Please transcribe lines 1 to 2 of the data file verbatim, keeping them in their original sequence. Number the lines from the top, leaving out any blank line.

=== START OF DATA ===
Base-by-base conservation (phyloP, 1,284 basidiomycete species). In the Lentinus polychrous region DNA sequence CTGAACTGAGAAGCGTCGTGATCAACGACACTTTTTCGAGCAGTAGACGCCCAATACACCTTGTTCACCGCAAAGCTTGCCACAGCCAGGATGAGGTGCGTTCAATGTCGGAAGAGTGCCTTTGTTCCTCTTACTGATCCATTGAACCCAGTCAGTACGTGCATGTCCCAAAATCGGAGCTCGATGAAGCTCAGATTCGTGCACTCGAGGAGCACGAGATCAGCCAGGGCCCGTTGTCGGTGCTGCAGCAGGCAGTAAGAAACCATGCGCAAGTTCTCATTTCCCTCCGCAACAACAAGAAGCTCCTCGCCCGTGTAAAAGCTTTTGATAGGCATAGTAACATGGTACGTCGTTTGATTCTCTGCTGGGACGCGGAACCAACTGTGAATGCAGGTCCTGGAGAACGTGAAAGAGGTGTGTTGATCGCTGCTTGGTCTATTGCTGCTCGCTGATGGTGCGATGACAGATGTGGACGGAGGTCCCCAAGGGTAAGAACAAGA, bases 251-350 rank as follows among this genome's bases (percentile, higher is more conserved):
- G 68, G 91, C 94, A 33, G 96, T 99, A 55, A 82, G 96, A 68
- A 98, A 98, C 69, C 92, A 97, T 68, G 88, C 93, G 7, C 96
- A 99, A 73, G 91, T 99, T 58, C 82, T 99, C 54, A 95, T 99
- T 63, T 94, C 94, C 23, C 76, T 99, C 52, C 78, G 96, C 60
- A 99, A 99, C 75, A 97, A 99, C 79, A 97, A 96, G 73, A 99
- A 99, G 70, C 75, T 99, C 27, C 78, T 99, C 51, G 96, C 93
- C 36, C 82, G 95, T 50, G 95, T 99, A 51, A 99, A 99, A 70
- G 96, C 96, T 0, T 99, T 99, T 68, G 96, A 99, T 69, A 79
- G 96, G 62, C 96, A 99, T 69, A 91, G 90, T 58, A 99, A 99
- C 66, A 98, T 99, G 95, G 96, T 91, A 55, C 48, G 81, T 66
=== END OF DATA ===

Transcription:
Base-by-base conservation (phyloP, 1,284 basidiomycete species). In the Lentinus polychrous region DNA sequence CTGAACTGAGAAGCGTCGTGATCAACGACACTTTTTCGAGCAGTAGACGCCCAATACACCTTGTTCACCGCAAAGCTTGCCACAGCCAGGATGAGGTGCGTTCAATGTCGGAAGAGTGCCTTTGTTCCTCTTACTGATCCATTGAACCCAGTCAGTACGTGCATGTCCCAAAATCGGAGCTCGATGAAGCTCAGATTCGTGCACTCGAGGAGCACGAGATCAGCCAGGGCCCGTTGTCGGTGCTGCAGCAGGCAGTAAGAAACCATGCGCAAGTTCTCATTTCCCTCCGCAACAACAAGAAGCTCCTCGCCCGTGTAAAAGCTTTTGATAGGCATAGTAACATGGTACGTCGTTTGATTCTCTGCTGGGACGCGGAACCAACTGTGAATGCAGGTCCTGGAGAACGTGAAAGAGGTGTGTTGATCGCTGCTTGGTCTATTGCTGCTCGCTGATGGTGCGATGACAGATGTGGACGGAGGTCCCCAAGGGTAAGAACAAGA, bases 251-350 rank as follows among this genome's bases (percentile, higher is more conserved):
- G 68, G 91, C 94, A 33, G 96, T 99, A 55, A 82, G 96, A 68